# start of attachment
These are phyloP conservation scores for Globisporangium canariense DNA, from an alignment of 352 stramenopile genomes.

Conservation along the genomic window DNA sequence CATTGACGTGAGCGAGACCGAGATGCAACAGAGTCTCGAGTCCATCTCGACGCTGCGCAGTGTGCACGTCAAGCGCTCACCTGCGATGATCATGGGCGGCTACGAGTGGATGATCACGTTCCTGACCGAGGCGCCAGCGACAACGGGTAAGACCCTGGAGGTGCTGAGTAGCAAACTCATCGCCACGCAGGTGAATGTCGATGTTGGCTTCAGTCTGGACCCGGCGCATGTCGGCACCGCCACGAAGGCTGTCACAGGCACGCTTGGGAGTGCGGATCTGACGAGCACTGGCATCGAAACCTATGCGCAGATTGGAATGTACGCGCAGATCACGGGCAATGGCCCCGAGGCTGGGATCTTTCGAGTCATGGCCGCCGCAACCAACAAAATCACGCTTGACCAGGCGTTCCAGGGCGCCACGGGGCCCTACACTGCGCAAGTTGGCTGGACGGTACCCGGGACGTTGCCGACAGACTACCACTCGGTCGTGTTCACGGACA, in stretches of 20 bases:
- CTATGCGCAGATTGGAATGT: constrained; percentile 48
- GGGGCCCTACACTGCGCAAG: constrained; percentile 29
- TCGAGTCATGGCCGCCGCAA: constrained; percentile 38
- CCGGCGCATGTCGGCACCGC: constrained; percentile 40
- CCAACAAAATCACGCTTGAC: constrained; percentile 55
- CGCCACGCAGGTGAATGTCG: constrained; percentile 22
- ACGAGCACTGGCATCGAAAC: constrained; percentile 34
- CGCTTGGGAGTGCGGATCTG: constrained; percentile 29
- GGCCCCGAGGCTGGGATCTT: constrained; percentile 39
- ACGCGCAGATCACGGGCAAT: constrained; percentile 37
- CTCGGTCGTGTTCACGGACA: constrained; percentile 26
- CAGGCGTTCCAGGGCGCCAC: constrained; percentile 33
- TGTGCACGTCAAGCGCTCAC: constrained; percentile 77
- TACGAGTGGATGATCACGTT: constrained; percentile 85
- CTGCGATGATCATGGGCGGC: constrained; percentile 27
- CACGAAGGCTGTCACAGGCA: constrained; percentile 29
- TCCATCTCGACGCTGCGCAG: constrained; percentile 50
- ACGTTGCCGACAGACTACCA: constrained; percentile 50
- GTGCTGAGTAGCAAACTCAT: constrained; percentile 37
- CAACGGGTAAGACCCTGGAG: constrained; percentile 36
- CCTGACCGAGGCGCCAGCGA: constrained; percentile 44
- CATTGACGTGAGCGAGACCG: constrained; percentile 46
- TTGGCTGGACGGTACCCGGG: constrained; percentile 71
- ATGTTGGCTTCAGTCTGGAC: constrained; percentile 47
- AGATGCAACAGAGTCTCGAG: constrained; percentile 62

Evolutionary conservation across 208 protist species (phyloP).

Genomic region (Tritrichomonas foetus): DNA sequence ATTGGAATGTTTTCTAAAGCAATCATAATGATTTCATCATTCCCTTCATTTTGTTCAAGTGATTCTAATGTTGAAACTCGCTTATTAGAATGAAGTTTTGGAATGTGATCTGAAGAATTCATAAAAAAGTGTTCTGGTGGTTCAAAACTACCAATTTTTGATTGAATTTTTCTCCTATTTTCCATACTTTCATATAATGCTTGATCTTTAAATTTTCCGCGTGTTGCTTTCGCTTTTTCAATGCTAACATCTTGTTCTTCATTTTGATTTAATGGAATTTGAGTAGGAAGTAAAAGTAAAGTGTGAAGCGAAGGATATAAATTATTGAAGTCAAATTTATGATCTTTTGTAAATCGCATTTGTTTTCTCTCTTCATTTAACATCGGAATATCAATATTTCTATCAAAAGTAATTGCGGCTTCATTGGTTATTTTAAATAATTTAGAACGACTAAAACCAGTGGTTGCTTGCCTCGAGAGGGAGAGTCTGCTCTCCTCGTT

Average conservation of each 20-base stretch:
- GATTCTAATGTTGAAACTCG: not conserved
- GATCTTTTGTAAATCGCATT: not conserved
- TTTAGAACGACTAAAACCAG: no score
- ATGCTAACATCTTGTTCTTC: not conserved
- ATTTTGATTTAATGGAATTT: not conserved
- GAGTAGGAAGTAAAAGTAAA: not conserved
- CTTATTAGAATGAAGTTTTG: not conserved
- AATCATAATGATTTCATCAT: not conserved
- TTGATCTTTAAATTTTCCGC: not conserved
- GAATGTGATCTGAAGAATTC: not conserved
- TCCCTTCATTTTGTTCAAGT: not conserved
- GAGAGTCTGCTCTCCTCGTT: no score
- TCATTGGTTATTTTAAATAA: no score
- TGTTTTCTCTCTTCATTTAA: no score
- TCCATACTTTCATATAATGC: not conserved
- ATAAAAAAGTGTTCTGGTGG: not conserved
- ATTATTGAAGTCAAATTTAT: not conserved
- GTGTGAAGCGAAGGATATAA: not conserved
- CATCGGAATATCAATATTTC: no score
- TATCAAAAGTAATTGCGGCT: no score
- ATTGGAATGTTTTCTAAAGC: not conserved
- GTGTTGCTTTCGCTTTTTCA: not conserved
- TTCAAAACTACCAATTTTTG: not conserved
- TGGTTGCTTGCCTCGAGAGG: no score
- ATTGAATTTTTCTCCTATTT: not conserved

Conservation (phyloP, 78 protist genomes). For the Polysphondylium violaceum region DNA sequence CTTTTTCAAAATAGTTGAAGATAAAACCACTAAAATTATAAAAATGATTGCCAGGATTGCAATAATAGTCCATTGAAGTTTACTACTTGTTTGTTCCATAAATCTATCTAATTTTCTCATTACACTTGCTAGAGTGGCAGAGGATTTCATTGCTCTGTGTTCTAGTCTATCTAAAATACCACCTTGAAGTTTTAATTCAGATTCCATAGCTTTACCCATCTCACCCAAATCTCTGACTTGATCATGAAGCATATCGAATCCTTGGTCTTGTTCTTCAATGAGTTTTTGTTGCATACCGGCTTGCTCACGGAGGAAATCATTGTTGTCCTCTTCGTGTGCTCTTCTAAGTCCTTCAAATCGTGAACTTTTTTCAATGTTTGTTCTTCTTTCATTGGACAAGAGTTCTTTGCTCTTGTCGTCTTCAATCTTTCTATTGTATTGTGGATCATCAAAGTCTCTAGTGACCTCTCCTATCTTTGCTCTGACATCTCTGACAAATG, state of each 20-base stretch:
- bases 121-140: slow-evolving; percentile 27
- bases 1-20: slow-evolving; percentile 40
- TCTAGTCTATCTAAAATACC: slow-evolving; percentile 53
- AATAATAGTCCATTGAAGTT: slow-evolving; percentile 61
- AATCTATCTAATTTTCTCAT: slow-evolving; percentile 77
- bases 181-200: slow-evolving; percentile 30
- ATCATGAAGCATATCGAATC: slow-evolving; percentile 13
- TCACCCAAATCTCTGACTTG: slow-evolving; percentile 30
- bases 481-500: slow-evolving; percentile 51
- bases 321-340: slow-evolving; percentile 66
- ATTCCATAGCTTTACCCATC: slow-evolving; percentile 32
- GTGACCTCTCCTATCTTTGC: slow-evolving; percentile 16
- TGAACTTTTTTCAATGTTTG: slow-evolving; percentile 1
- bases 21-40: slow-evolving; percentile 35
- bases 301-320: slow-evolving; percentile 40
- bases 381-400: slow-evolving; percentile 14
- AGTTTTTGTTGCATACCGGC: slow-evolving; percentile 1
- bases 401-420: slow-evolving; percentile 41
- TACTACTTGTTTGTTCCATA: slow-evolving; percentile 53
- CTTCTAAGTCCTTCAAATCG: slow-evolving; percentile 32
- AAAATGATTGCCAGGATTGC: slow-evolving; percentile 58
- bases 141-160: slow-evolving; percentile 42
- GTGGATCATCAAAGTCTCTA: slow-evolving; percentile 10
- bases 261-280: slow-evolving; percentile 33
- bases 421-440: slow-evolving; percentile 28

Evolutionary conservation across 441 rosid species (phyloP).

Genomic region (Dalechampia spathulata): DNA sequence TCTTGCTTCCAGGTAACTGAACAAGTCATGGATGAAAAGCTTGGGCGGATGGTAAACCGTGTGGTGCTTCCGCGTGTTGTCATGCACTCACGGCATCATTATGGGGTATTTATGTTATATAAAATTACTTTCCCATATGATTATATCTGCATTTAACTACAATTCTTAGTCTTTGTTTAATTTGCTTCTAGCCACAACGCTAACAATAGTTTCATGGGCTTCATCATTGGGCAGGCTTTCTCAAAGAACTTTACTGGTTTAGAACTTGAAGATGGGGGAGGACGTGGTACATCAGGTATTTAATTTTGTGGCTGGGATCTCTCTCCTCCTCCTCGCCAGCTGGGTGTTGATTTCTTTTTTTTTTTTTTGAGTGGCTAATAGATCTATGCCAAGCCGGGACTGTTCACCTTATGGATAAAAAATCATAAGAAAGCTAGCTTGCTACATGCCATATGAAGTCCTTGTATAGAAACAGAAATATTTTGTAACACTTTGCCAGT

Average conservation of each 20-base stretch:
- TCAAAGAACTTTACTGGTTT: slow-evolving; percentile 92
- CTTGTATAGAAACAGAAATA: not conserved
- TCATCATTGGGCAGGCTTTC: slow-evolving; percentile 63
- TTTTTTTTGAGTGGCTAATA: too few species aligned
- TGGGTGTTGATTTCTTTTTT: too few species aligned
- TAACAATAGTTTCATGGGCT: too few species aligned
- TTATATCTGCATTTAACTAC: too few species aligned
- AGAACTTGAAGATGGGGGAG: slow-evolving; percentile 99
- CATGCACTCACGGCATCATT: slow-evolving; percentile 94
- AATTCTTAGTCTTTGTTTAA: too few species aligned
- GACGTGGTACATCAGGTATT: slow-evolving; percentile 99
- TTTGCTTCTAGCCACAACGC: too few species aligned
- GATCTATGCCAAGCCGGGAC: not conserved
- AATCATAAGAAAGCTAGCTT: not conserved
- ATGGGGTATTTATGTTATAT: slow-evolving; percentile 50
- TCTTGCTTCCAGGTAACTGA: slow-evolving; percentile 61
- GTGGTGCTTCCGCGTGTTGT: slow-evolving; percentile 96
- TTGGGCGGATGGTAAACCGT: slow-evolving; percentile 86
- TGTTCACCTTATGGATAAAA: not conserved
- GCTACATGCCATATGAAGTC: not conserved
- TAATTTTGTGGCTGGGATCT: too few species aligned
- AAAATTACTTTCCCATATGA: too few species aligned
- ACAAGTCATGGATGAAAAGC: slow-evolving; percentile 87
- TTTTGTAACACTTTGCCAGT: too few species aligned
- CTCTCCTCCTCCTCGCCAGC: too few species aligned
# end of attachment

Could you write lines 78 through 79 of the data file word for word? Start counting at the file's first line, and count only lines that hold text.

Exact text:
- bases 141-160: slow-evolving; percentile 42
- GTGGATCATCAAAGTCTCTA: slow-evolving; percentile 10